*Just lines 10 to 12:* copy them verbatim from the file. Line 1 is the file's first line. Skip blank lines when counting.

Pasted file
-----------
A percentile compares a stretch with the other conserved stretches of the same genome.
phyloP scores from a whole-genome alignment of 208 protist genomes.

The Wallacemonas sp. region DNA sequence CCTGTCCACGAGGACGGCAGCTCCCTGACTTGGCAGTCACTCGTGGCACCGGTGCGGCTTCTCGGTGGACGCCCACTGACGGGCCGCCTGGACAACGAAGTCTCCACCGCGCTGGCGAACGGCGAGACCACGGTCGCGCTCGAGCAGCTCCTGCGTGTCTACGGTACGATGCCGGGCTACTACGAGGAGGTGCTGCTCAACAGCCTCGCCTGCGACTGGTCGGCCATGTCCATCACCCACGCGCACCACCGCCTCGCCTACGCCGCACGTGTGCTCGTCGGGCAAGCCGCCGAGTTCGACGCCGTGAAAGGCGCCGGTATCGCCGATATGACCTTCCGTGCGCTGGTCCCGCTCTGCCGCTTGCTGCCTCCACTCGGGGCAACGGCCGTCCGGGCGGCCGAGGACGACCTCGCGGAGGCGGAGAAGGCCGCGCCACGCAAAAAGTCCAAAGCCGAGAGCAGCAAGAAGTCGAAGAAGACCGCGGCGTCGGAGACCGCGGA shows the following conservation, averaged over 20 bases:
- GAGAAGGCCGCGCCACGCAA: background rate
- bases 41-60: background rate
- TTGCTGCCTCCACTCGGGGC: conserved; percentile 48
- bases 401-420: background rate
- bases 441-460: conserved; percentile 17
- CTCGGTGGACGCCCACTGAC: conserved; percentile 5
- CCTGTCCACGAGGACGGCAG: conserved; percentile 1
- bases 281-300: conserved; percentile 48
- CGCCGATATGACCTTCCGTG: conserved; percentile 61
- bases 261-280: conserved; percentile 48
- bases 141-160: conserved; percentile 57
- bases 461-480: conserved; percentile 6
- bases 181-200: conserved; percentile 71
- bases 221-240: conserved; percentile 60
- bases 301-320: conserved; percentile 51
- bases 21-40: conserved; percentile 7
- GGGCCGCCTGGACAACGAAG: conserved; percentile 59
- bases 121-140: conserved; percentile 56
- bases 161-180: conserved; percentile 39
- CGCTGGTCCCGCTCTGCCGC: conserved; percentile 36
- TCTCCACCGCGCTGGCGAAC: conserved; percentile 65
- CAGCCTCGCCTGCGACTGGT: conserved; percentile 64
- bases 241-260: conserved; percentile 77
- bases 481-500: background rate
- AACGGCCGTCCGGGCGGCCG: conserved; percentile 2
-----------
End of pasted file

- CCTGTCCACGAGGACGGCAG: conserved; percentile 1
- bases 281-300: conserved; percentile 48
- CGCCGATATGACCTTCCGTG: conserved; percentile 61